So what does this mean in everyday terms?  Well first I think it requires that we don't miss opportunities to meaningfully connect with those we love. Say the words we would want said, work at doing the things that won't end up in the regret column of your life. Take a little extra time to talk to your spouse or child, play with them spontaneously and slow down.

Second, we need to hold short accounts. If we've become angry or distant from someone go make it right even if you weren't in the wrong. Say you're sorry and let them know you don't want to continue to live apart or disenchanted with each other. Forgive if need be. Forgiveness isn't about letting them off the hook. It's about letting YOU off the hook.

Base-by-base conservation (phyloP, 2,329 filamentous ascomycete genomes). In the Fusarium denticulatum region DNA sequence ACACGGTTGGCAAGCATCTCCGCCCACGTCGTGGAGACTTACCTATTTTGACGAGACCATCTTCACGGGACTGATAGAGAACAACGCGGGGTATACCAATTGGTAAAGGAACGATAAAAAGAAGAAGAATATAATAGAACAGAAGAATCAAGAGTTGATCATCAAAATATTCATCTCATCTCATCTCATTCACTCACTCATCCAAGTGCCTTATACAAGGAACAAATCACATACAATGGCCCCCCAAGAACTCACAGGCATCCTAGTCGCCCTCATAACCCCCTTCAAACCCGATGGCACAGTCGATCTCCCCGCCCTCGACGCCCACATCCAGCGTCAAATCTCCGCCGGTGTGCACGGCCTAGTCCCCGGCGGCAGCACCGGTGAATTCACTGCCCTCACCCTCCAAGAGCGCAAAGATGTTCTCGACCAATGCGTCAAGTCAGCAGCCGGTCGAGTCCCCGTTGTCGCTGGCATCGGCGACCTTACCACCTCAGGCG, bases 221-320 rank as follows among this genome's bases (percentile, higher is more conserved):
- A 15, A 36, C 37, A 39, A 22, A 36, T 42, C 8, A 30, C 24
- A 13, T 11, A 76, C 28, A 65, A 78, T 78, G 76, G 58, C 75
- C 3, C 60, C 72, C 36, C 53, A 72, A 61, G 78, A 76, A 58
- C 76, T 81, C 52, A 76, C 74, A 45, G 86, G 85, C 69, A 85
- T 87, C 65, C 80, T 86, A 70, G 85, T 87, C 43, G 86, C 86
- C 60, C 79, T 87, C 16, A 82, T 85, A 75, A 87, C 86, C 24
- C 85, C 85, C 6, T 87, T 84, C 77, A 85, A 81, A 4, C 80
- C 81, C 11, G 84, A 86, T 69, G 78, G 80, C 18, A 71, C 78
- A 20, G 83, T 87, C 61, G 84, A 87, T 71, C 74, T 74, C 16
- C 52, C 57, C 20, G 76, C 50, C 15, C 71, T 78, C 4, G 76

Third, start on your bucket list now. Yes, some things may need to wait until you have more time or money but don't put them all off until retirement or later. Enjoy accomplishing some of those things now with your spouse and/or family. Don't spend your later days, months or years wishing you had done a lot of these things.

Of course there are other activities and actions you can think of and take to make the most out of each day you have. Whatever they are, start now. You never know how much time you have.
Gary Sinclair Writer | Speaker | Leader

Gary is currently a consultant, teacher, speaker and chaplain providing resources for families, leaders and churches.

Thursday, April 12, 2012

What Did We Teach ABout Easter This Year?

So the official holiday has passed for another year. Attendance at church will likely drop to more normative levels and church leaders will catch their breath from the non-stop preparations done for the huge crowds.